Estimating the potential for methane clathrate instability in the 1%-CO2 IPCC AR-4 simulations
Auteur(s) / Author(s)
LAMARQUE Jean-Francois (1) ;
Affiliation(s) du ou des auteurs / Author(s) Affiliation(s)
(1) Atmospheric Chemistry Division, National Center for Atmospheric Research, Boulder, Colorado, ETATS-UNIS

Résumé / Abstract
The recent work of Reagan and Moridis (2007) has shown that even a limited warming of 1 K over 100 years can lead to clathrate destabilization, leading to a significant flux of methane into the ocean water, at least for shallow deposits.

Here we study the potential for methane clathrate destabilization by identifying the 100-year temperature increase in the available IPCC (Intergovernmental Panel on Climate Change) AR-4 1%-CO2 increase per year (up to doubling over pre-industrial conditions, which occurs after 70 years) simulations.

Depending on assumptions made on the possible locations (in this case, only depth) of methane clathrates and on temperature dependence, our calculation leads to an estimated model-mean release of methane at the bottom of the ocean of approximately 560-2140 Tg(CH4)/ year; as no actual geographical distribution of methane clathrates is considered here, these flux estimates must be viewed as upper bound estimates.

Using an observed 1 % ratio to estimate the amount of methane reaching the atmosphere, our analysis leads to a relatively small methane flux of approximately 5-21 Tg(CH4)/year [that's 5 to 21 million tonnes, not billion tonnes - Wishart], with an estimated inter-model standard deviation of approximately 30%. The role of sea-level rise by 2100 will be to further stabilize methane clathrates, albeit to a small amount as the sea-level rise is expected to be less than a few meters.

Revue / Journal Title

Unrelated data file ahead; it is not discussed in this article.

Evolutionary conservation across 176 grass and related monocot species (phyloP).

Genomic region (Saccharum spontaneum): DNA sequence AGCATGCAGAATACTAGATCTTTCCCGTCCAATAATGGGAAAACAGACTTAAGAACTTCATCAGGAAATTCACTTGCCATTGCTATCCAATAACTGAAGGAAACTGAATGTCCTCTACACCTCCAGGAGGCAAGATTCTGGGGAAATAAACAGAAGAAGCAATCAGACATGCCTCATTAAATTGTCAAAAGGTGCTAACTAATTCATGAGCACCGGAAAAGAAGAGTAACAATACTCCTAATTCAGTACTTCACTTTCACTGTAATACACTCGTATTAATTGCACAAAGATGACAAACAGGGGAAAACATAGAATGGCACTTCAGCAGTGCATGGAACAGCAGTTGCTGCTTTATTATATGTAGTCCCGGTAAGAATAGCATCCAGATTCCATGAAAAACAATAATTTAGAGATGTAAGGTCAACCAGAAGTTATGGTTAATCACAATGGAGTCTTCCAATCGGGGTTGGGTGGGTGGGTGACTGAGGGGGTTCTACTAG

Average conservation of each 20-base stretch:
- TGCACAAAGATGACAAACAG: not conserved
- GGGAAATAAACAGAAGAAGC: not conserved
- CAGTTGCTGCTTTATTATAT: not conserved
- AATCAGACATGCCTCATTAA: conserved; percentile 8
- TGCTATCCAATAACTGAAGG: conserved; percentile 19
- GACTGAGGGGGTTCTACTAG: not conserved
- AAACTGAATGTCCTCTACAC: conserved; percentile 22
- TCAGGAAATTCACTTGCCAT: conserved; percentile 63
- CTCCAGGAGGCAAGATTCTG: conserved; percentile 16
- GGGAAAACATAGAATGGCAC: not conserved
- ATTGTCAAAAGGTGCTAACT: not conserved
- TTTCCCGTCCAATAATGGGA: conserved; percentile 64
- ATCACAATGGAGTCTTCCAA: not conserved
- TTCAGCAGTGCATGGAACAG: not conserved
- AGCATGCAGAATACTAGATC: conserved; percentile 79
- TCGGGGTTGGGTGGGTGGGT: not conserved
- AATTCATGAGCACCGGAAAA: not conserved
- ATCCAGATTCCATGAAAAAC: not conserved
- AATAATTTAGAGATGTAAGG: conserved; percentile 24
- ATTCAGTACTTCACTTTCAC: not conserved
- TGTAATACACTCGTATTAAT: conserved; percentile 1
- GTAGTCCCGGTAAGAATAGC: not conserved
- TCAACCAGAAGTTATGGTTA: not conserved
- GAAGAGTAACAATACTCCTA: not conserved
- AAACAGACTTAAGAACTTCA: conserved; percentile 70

Geophysical research letters ISSN 0094-8276 CODEN GPRLAJ
Source / Source
2008, vol. 35, no19, [Note(s): L19806.1-L19806.4] (1/2 p.)
Langue / Language

Editeur / Publisher
American Geophysical Union, Washington, DC, ETATS-UNIS (1974) (Revue)

In other words, even assuming a release of methane clathrates, their actual impact is estimated (remember, it's all speculative on this subject) would be equivalent to at most 400 million tonnes of CO2, a drop in the bucket compared to the 32 billion tonnes being added by humans each year.


Thomas Everth

Vasilii Petrenko's paper looked at a process 11,600 years ago. The fact that at that time Clathrates may not have been involved (according to his reasoning) is no reason to assume that that they will not be, once temperatures get warmer than they were at that time to trigger their involvement. This is a very selective study looking at a brief period.

And as far as Ocean temperatures go: "The worldwide ocean surface temperature of 62.4 degrees F was the warmest on record for any August, and 1.03 degrees F above the 20th century average of 61.4 degrees F." NOAA, August 2009

No warming of the Oceans then?

Ian Wishart

SSTs primarily reflect solar forcing and the effects of cloud cover or dust and other aerosols. That's why they fluctuate up and down. You are not claiming one month's data is proof of AGW are you?

Secondly, Sea Surface Temperatures, by definition, are not a measure of ocean heat. As any schmuck who has ever floated at the beach and then dived under a wave can tell you, surface temperatures quickly get colder.

Even after 'correction', the Argo project found no evidence of warming.

Thirdly, the second study I quoted says it'll take your clathrate scare at face value, but then asks how much of that gas hits the atmosphere, and concludes nothing very significant.

And the more the sea level rises, the less important clathrates become.

Ian Wishart

By the way, try and avoid tinyurls if possible. Zonealarm and another firewall we have here have gone from yellow to redflag on Tiny, saying "this site is known to distribute spyware".

Thomas Everth

And this: